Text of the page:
WORDS ON PRAYER FLAGS
After spending the past two years living in Peru I’ve just arrived home to Canada for a visit. The sound of the bells jingled as the shop door closed behind me. It was nearing the end of October and coming in from the brisk autumn air and bustling city streets, I could feel the warmth as I entered the little shop.
I hadn’t been in this particular shop before but I’d been in others like it. Traditional Tibetan artifacts, jewelry, prayer flags, colourful clothes, the smell of incense wafting in the air. It was hard to believe that in a few days I’d be boarding a plane to China, en route to Tibet. Being in the store was like a window into the world I would soon be stepping into.
I came in to browse and instead I found myself engaged in a conversation that enraptured my soul. He was a beautiful Tibetan man who appeared to be about my age. There was another couple in the shop. I listened as he explained that the inscription on a silver bracelet was the Tibetan prayer of compassion. He was so real and genuine. He glanced at me briefly and I felt the warmth emanating through his eyes and smile.
The couple left and he came over to me. His face lit up when I told him I was leaving for Tibet in just a few days. He said he’d never met anyone that was going to Tibet. His eyes danced with excitement for me but I also noticed what appeared to be a glint of sadness. He told me his story.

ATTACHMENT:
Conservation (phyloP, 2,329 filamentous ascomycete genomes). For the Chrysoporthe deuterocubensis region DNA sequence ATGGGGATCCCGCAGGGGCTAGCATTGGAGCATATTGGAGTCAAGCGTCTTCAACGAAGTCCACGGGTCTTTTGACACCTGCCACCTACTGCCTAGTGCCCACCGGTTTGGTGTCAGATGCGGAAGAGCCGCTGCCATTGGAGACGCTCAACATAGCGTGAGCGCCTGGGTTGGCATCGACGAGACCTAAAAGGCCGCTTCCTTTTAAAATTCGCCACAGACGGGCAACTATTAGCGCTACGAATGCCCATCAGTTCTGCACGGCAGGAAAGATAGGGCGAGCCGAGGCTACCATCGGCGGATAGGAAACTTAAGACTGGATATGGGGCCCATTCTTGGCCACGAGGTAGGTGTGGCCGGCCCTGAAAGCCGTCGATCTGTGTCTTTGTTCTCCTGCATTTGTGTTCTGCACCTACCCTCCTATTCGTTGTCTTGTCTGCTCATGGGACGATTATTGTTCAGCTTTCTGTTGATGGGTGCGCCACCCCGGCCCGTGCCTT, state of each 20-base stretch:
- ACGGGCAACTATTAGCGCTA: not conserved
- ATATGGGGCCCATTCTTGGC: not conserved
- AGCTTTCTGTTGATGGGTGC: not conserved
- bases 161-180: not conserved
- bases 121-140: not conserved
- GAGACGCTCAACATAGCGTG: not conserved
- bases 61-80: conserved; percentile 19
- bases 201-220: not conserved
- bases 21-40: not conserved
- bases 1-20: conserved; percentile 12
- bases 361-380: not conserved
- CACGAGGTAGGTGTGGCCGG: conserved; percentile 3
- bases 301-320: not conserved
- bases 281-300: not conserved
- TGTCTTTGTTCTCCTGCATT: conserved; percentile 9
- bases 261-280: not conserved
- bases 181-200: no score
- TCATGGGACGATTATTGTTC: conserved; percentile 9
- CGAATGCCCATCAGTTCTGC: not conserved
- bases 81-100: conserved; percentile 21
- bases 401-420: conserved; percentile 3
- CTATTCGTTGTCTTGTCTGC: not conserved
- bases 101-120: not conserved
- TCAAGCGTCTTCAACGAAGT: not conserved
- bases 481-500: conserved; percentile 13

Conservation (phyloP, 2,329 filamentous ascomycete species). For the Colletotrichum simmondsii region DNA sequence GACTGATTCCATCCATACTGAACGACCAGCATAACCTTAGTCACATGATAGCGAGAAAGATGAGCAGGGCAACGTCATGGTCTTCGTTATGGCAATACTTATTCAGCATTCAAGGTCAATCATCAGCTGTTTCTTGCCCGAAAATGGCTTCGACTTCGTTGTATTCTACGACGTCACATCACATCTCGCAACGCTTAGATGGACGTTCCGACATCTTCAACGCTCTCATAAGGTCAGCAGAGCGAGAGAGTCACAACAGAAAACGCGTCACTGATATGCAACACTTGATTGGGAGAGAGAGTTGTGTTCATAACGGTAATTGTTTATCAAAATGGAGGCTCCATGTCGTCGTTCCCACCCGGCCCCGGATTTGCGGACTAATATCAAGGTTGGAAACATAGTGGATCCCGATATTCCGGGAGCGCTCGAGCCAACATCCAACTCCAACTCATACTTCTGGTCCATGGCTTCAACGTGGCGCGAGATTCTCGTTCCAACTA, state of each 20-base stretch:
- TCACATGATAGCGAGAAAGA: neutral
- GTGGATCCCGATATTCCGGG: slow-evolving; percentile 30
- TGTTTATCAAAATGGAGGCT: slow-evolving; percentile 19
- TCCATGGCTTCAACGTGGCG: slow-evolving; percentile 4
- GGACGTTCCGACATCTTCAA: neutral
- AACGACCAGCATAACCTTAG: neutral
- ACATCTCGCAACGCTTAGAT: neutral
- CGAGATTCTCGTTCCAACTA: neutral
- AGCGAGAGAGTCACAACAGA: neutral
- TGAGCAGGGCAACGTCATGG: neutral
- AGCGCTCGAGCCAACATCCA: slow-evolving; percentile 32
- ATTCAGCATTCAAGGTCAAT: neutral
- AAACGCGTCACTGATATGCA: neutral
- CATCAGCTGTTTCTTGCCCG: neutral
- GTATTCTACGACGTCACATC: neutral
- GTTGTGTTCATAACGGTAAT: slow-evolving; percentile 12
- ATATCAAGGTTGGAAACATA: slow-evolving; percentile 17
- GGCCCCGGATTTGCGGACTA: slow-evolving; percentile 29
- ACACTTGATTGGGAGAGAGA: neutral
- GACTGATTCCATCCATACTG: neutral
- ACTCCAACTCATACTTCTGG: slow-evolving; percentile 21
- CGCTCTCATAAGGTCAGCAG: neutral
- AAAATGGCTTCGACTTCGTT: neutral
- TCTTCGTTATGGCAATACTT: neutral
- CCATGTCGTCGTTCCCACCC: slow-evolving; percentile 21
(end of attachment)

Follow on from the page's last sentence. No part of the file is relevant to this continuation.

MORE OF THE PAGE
Tibetans were beginning to feel the grip of China tighten on their country and it was then that his parents made the decision to send him with a group of monks in an escape to India. He was 11 years old and they knew that this was his only opportunity for a better life. The love that his parents must have felt for him, knowing with high probability they would never see their son again, to me is incomprehensible.
Along with the monks and children from other families, this young boy embarked on a journey through the Himalayas from Tibet into India. That was the last time he saw his parents and family. The journey lasted 27 days.
“I am one of the lucky ones”, he tells me. “There were children much younger than I that were sent by their parents. We ran out of food, some lost their fingers and even their limbs due to frostbite and extreme weather conditions. Others were too young to remember their parents names. If their parents are still alive, they have no way of knowing what ever became of their children.”
Upon arriving in India he was taken to a Tibetan Children’s Village where he lived with over one hundred children. I grew up in the suburbs of Toronto. I’d never heard a story like this and was shocked to hear that these villages actually exist, many of them. (After some research later on, I learned that in almost six decades of existence, many of these villages have been established in India, extending from Ladakh in the North to Bylakuppe in the South, with over 16,700 children in their care.)
He told me how the older children helped to care for the younger ones and to this day he is still in touch with a number of them. “Those children became my family. I’m closer to them now than to my real family.” Many of those children grew up to be professionals living in India, Nepal and abroad. Even though many lost ties and contact with their families in Tibet, they fulfilled their parents’ wishes and created a new life.